To give him the benefit of the doubt, I would think that Friesen's presentation presupposes that the reconciliation found in Christ brings about the creation of a community wherein humanity can flourish through connection.  As we come to know one another, love one another, serve one another, submit to one another, and live according to a collective vision of what constitutes new creation, the "good news" is imaged forth.  While I find such imagery compelling, as I've already stated, I find presentations like Friesen's as insufficient.  I appreciate that Friesen's "connected community" represents an embodied realization of the gospel.  But I think any such community which embodies the gospel must undergird those claims with a discourse, or a language, that goes beyond practices.  Proclamation and practice go hand in hand.  In that sense, I am "And'ing" two concepts that have often been featured as part of the division between traditional and emerging leaders.  At this point, I suspect Friesen would agree with my sentiment that proclamation or discourse is important, but I think I've made clear that I found his presentation leaning more in the other direction, and if his argument is to be strengthened a clearer and more robust articulation of the gospel is required.

    Secondly, I found that the overall idea--that networks define our life and are pivotal for the realization of the Kingdom--was not supported by consistently strong biblical and anecdotal support.  Concerning the former, like many emerging leaders Friesen relies on narratives from the Bible to illuminate his argument.  Most of these examples seemed supplemental, however, and not foundational for Friesen's account, and this is the root of my concern.  Concerning the latter, Friesen does relay a number of stories about his family, about his experiences as a church planter, and his experiences as a professor at a seminary, and his stories do relate to his central thesis, but do not add much to his argument.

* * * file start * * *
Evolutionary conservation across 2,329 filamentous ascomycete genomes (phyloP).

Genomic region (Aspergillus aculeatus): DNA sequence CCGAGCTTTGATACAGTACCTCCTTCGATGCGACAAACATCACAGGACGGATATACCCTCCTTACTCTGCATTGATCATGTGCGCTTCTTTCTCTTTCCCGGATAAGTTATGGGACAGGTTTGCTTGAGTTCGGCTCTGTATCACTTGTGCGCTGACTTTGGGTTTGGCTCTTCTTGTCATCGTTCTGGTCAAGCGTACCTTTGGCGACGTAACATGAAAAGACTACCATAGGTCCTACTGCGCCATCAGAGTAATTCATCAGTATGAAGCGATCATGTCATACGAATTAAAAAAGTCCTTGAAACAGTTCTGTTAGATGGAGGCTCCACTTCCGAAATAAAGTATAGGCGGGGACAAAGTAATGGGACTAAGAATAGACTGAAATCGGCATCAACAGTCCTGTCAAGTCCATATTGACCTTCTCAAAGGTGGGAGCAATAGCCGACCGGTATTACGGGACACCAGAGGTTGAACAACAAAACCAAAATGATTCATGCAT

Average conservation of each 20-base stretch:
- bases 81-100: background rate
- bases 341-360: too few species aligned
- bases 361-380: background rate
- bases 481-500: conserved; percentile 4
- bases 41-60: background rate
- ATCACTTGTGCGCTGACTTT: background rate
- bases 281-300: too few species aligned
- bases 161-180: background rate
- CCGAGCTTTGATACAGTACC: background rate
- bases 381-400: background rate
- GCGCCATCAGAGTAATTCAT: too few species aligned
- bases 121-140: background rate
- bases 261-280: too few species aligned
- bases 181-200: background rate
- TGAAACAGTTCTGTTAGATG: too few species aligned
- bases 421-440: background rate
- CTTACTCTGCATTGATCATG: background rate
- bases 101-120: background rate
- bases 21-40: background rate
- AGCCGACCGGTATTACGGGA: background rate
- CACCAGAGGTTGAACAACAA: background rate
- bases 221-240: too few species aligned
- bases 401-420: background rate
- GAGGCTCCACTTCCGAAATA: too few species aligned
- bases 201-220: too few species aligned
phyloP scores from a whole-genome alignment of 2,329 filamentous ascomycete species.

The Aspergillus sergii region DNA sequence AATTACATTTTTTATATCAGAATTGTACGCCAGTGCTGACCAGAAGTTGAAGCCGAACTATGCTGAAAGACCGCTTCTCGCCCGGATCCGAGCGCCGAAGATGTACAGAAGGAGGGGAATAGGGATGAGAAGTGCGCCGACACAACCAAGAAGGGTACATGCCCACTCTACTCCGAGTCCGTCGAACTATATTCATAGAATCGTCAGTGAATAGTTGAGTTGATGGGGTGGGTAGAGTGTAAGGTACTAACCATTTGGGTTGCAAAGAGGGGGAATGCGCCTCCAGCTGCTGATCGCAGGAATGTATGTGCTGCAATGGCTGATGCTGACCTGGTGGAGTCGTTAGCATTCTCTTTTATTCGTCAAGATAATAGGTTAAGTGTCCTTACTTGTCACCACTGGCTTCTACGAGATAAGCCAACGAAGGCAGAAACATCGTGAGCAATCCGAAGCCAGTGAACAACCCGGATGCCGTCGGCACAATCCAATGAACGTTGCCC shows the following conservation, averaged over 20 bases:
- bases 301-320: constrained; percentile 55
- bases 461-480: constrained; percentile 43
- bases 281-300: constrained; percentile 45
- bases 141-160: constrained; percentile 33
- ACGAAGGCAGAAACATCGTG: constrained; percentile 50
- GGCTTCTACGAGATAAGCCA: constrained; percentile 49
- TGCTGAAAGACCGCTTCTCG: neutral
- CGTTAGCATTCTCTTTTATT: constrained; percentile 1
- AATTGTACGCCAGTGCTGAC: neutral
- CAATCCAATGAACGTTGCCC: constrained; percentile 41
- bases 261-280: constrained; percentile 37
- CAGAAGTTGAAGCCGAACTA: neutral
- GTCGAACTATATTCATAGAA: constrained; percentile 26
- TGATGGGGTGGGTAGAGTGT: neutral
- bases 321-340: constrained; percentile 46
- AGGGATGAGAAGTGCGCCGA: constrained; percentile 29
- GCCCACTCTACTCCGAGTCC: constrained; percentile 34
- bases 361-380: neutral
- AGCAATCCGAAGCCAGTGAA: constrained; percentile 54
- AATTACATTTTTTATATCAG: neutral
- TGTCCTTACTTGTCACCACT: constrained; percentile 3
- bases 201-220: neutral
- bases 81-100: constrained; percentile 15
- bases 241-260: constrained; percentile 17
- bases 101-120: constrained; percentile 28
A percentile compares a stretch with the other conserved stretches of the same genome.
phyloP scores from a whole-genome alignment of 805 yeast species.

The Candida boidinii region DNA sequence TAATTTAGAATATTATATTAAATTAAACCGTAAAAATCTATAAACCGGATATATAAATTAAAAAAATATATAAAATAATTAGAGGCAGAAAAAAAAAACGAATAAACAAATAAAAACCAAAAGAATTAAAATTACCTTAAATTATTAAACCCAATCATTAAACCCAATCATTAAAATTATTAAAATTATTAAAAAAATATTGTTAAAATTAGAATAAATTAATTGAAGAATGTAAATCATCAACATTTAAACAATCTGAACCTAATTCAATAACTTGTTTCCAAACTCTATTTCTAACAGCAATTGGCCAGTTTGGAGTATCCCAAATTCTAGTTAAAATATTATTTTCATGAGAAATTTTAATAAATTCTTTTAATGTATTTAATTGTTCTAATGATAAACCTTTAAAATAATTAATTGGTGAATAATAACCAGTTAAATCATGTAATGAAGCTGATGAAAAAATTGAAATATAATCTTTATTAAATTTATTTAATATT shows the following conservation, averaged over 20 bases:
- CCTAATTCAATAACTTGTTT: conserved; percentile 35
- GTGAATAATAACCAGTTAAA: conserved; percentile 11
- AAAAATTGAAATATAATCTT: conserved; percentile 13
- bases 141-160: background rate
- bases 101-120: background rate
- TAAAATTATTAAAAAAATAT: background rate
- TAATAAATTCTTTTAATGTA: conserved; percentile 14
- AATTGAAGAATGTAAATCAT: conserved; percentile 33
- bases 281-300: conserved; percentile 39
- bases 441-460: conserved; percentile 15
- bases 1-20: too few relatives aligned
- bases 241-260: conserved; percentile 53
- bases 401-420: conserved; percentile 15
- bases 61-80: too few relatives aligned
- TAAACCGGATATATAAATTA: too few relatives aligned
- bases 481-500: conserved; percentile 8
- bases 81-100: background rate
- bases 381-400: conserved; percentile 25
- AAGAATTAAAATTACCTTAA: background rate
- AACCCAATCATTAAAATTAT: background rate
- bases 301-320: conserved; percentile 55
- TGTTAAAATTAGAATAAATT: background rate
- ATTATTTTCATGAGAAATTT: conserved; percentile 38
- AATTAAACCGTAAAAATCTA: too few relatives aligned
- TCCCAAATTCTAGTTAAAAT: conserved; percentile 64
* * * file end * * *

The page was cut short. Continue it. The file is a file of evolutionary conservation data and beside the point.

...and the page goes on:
Friesen's work here is interesting, though I wouldn't enthusiastically recommend it to friends and fellow church leaders.  I picked up a few tidbits here and there (to cite one example, I enjoyed his insights from Martin Buber's I And Thou), but finished unsatisfied for the reasons given above.  I would've liked to see more theological robustness, a clearer articulation of the gospel, and more practical and concrete examples of how his theory has been embodied by church leaders.  Philosophically, the account was fine, engaging, and compelling.  But to really draw me in, I need to see the theological import and warrant, and how these ideas move beyond our current reality to the transcendent.  I think Friesen's goal is to help us see the Kingdom as an eschatological community of connectedness, but he has to take us from here to there, and in order to do so his account must evidence more from the story of Scripture and historical theology.

    The good news, of course, is that Friesen can do so.  And if he doesn't take up the task, perhaps someone else will.  If so, in the end the church will be better off for it, maybe even more connected.


    Deep Church, Part 3 :: Gospel

    Without the gospel, Christianity is just one more system of morality or man-made religion.
    -Jim Belcher, Deep Church

    If there is one chapter in Deep Church I found the most compelling it was "Deep Gospel."  Why? The gospel is near and dear to my heart, and in the past few years some of my most exciting and revelatory moments have come during my investigations of the message Christians proclaim.  If you are going to lead people, you have to have a "gospel."  And the gospel becomes more compelling when we are able to proclaim a message that is robust, true, rooted in Jesus, eschatological, and naturally results in action.

    In Deep Church, Belcher's discussion focuses on the divide within the church today between those centering their doctrinal preaching on "the kingdom of God" and those centering on the doctrine of the atonement.  From personal experience, I can say that I heard a great deal about the atonement as I grew up, and very little on the kingdom.  My early understandings of Christianity focused a great deal on eternity.  Jesus paid for my sin on the cross, and through him I could gain access to heaven following my death.  Until then, I lived a moral life in order to honor him, and hopefully draw others into a relationship with Jesus.